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Google AdWords Success with Rick Jesse

By November 5, 2012May 13th, 2019


Rick Jesse recently wrote the Ultimate Guide to Google AdWords. This post is an excerpt from a recent interview I did with Rick.

Are you making money with your AdWords campaign?

Q: I recently met with a senior community that is spending about $2,000 per month on AdWords. The marketing director proudly showed me the month-by-month CTR (click-through rate), but when I asked if they were making money with these AdWords campaigns, she didn’t know. Is this common?

Rick: It is very common to “not know” if you are making money from online marketing, including AdWords. If you haven’t set-up the measurement metrics and scorecard, it is impossible to know if you have “won the game”. The bottom-line is conversions of clicks into sales.

It is important to have a static accounting starting point, do not change any existing marketing systems, and then run an AdWords Campaign for a month or two. Yes, there may be some increasing traffic and effects from the existing marketing campaigns you have in place before AdWords is launched, but you will be able to see at least a general trend if sales increase with the new AdWords Campaign in place. Of course, there are many tools and applications like Google Analytics that will provide you with very specific information on prospect and customer behavior in real time and how that translates into sales and profits.

What are the most common problems with AdWords account setup?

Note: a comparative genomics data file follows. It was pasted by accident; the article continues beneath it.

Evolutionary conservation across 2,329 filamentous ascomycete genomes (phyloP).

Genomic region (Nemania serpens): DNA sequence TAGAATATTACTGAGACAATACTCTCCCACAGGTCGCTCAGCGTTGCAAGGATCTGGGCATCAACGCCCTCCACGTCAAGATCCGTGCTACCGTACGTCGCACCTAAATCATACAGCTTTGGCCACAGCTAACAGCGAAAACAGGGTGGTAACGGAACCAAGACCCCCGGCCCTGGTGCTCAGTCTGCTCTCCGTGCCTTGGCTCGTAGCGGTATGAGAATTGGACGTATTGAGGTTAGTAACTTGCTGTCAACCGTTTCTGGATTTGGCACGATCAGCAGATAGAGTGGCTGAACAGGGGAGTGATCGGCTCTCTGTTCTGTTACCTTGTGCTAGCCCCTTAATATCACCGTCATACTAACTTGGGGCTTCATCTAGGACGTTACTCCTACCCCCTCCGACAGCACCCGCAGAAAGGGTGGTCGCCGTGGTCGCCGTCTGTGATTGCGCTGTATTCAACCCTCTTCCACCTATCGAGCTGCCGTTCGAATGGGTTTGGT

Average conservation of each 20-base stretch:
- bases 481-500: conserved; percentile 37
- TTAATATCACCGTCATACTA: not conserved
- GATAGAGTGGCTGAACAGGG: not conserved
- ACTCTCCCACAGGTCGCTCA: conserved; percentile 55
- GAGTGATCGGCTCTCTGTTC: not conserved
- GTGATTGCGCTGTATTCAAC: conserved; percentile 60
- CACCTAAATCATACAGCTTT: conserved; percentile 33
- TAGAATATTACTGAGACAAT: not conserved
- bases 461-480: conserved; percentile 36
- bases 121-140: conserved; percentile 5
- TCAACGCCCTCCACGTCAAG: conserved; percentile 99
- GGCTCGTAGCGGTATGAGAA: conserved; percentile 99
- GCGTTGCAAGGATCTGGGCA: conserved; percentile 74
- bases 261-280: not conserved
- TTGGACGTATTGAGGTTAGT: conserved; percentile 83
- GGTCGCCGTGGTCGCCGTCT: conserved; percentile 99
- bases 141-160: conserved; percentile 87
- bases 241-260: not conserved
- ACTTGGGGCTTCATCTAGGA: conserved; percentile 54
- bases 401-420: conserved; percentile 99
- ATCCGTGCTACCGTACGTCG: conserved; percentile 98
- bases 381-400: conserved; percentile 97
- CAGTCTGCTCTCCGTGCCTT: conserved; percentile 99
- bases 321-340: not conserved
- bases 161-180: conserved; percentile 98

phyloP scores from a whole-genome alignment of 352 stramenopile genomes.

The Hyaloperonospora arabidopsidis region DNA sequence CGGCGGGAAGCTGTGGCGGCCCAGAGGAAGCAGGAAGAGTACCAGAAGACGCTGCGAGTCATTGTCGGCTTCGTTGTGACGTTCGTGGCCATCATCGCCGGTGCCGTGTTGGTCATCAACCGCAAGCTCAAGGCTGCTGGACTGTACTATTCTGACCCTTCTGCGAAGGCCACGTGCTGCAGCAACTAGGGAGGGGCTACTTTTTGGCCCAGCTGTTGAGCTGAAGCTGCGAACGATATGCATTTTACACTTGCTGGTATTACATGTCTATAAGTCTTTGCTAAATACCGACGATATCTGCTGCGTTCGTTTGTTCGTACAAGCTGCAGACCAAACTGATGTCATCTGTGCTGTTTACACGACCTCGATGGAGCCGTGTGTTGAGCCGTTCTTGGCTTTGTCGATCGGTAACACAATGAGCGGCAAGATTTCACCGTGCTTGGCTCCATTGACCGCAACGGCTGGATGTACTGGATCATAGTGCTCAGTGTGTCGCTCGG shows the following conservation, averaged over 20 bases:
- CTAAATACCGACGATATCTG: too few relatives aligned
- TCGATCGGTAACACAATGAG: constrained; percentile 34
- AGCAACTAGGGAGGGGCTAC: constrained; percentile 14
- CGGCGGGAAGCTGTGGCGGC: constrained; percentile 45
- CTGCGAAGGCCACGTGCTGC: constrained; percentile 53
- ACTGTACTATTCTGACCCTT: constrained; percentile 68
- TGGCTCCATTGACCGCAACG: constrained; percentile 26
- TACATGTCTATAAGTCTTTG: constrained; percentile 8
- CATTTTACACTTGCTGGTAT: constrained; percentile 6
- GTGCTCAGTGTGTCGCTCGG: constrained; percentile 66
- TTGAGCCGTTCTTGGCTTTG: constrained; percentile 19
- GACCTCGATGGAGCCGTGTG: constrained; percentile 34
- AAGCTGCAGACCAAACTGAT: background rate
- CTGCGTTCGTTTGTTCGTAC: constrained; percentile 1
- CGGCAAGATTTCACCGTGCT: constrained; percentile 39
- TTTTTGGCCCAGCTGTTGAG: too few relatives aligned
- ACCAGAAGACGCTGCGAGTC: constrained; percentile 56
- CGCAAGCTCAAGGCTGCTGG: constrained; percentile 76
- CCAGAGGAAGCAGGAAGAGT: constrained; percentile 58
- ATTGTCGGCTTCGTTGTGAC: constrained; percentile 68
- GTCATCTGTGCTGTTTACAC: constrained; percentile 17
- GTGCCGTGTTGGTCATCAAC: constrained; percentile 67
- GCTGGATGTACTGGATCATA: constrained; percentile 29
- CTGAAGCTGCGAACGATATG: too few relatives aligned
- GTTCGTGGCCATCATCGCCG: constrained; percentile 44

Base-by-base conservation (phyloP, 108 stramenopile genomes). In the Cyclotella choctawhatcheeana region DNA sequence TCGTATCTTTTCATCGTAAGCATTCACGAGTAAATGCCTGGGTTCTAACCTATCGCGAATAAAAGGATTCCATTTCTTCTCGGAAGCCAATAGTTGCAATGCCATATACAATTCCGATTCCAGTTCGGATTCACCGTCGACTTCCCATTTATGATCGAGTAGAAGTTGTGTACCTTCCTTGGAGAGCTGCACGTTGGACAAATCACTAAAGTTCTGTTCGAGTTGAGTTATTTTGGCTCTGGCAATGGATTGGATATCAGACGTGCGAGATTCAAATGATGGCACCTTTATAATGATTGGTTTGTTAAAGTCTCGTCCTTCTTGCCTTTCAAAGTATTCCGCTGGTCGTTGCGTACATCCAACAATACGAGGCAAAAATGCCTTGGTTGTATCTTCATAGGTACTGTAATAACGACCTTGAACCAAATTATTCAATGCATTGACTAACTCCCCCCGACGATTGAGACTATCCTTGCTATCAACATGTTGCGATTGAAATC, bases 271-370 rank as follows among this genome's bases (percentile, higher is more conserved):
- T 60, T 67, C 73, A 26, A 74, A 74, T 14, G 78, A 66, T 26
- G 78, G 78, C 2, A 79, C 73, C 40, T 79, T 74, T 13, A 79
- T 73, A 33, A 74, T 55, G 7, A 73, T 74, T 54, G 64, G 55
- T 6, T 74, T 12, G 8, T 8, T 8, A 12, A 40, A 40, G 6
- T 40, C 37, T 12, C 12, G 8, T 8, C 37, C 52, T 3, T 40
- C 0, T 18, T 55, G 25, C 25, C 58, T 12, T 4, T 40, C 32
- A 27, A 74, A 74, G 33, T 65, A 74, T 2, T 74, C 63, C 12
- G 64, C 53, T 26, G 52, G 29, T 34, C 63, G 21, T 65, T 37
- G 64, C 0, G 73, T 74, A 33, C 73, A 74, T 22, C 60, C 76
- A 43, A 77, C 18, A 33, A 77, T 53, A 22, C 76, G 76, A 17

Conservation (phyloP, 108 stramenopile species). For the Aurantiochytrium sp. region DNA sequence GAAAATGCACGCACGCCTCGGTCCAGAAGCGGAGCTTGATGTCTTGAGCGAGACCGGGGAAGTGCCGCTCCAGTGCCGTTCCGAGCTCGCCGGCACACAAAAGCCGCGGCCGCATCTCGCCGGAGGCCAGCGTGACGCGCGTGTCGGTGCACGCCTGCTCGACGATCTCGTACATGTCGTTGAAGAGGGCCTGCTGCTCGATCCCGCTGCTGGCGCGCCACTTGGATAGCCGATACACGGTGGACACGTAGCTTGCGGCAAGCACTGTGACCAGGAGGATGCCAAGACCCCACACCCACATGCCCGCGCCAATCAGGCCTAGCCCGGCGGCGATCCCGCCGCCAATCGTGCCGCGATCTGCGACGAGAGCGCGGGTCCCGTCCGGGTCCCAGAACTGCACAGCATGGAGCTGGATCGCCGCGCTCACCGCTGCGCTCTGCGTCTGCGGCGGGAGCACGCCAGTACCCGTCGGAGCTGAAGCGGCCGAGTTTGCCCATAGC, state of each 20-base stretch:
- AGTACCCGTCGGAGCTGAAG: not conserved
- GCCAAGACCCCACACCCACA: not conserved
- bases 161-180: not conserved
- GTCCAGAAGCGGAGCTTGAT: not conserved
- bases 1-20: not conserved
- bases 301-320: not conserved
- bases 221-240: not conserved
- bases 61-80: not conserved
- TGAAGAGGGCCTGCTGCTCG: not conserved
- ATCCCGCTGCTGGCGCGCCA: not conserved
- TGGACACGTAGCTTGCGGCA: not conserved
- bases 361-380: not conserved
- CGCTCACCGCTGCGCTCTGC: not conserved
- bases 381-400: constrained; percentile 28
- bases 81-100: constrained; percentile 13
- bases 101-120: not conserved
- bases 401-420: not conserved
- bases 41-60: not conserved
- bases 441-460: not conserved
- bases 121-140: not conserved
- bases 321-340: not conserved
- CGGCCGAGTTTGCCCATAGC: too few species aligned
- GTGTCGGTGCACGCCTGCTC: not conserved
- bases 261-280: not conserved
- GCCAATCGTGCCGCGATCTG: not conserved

Q: In your ebook, you mention setting  up an AdWords account. What are the most common issues you see with account setup?

I see a lot of business people setting up AdWords accounts because their competitor has an AdWords Campaign running. They did not ask the question, “Is AdWords a good way, or the best way, for me to market and promote my business?” Do not set up a Campaign until this question is answered.

If this is a good way to market your business, then look at the marketing budget you can afford with your selling price points, and research the average cost per click for your most relevant keywords. You will know if you are able to be successful with the current cost per click vs. budget.

There are certain industries right now like insurance and real estate, with costs per click so high, it is nearly impossible to attain a positive Return On Investment.

Briefly, the three next most important settings are your keyword choices, your daily budget, and the geographic area your ad serves. Most campaigns I see for rebuilding have irrelevant keywords, an improper daily keyword bid and daily budget amount, and an incorrect geographic setting. There are many more settings in an AdWords Campaign, but with these three initial settings incorrectly chosen, the Campaign will usually not be successful.

“Can AdWords help find seniors to fill our community?”

Q: Let me pose a hypothetical to you. Suppose I run a senior living community, and my occupancy is 88%, but I’m budgeted for 92%. Can AdWords help me find seniors to want to talk about moving in? I know we set our own budget in AdWords. . . what kind of spend should I be looking at to produce results? There are other senior living communities in the area that are my direct competitors. I don’t know if they are using AdWords or not.